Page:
Quite honestly, I’m grateful to have had the mother I did, and to have had her for as long as I did. I used the great foundation she laid for me to go on do the best that I could. But, what about other women who never knew their mothers? Billie Holiday sings ‘God bless the child who has his own.’ But, what if you don’t know what to do. Time continues to tick, with or without a mother. As time has gone on for me, the accolades, accomplishments and various indications of world success have accumulated, but the desire for unmerited love with complete and total acceptance for my still existing. My complete acknowledgment of the loss almost 20 years later helps me understand my detachment from society and people at times. Motherless children on earth often have a hard time reattaching to people because of the profundity of the loss.  And if unprocessed, the loss of others will trigger remembrance of this most fundamental loss until you finally accept it and consciously channel your energy productively, while remaining grounded in the spirit connection to your mother.

Motherless, but not Unmothered

I acknowledge that I may be motherless, but I have chosen not to be unmothered. A psychotherapist I was visiting after the loss of my sister in 2019, said to me once as I expressed my emotions that I was “unmothered.” There was a sense of being lost in the world and ungrounded. Things I was doing that reflected needing a connection to a mother on earth. She was right. So, I found myself desiring to call my mother’s friends more. Or asking elder women in the grocery store and Walmart (on two separate occasions) how to do something beyond my years of living. I shifted from self-pity to self-love in seeking elder women. I had no expectation for a relationship with these women, so was surprised when the lady at Walmart surprised me while we were standing in line and asked for my number to be in touch. And she called me three weeks later to say, “I know you said you live in New Orleans with no family. And I just want you to know that I am a mother of 3 girls, and I would never want you to feel you don’t have someone you can call.” Who does that? Thanks, God.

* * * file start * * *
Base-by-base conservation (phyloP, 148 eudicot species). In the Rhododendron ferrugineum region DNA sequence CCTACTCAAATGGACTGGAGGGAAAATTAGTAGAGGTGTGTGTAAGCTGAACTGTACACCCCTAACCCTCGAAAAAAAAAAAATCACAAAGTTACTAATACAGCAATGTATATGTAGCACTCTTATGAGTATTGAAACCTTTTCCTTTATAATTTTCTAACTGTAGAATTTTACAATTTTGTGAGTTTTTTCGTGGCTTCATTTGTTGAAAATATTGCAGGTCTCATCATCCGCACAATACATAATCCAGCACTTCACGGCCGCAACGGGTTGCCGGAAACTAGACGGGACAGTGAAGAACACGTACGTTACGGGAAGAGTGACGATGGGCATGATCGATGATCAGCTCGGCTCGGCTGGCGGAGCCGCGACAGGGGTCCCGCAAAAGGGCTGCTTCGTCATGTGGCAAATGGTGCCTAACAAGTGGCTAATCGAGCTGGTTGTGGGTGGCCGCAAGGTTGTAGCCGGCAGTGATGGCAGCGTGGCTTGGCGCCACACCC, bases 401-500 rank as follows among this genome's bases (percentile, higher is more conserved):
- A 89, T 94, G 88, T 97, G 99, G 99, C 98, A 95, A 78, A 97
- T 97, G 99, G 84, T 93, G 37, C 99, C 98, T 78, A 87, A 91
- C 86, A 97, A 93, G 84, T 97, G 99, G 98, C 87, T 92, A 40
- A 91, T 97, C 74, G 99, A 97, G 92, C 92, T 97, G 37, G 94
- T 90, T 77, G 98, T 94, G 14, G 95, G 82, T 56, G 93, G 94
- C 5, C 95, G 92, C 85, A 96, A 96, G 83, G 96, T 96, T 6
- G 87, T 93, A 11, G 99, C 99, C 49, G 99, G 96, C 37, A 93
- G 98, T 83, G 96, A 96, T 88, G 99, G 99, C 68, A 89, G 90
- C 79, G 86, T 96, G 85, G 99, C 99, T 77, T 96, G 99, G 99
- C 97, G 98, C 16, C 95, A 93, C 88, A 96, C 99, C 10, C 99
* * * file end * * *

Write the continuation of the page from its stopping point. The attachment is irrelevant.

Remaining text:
Five recommendations if you are dealing with being motherless on earth:

 1. Keep your mother alive by talking or writing about her. Don’t pretend she didn’t exist. If not everyone can tolerate this, find those who can. They exist. If you were too young when she died to have a memory of her, ask people who knew of her. Find people who knew her well to tell you stories of things she did. My mother has three very good friends who make a valiant effort to keep in touch with me. When they or my father remark of things she would say, or fun things she did, I eat it up. I did not know her as a woman or adult, so I get to see glimpses of her humanity and personality through their stories. We do tend to make martyrs out of the dead in our fantasies, so hearing real stories helps us know our mothers more.